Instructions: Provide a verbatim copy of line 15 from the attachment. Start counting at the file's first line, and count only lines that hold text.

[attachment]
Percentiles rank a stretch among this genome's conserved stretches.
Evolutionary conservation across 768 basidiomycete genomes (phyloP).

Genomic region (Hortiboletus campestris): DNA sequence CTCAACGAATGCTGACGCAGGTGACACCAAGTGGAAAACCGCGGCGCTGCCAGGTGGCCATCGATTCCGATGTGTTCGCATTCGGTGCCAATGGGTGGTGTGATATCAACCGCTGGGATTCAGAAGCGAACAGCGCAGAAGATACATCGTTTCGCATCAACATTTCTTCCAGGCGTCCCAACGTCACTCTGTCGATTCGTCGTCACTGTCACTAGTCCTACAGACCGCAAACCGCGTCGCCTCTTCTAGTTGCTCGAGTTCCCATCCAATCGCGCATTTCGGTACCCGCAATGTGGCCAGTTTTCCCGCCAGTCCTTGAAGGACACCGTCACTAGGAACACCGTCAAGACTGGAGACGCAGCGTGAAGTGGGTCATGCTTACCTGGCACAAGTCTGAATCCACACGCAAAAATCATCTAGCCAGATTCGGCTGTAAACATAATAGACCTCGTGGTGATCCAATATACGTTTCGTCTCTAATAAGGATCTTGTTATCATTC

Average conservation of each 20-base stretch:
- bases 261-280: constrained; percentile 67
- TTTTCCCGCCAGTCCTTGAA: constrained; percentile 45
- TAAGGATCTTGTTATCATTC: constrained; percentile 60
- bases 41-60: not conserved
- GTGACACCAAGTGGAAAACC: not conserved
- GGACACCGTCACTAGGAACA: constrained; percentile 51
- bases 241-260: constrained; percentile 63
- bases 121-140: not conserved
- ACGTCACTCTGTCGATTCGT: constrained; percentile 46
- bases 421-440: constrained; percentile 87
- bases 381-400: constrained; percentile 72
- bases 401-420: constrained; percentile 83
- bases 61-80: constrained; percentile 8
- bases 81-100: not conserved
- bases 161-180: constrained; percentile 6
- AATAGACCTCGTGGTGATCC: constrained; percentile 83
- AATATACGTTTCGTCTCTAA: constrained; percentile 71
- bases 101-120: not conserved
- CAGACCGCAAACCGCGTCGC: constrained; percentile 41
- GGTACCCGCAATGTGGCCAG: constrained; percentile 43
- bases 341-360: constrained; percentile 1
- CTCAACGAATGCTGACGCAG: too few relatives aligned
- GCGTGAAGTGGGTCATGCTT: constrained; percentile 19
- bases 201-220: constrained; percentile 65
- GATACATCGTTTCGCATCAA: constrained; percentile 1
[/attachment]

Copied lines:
- bases 381-400: constrained; percentile 72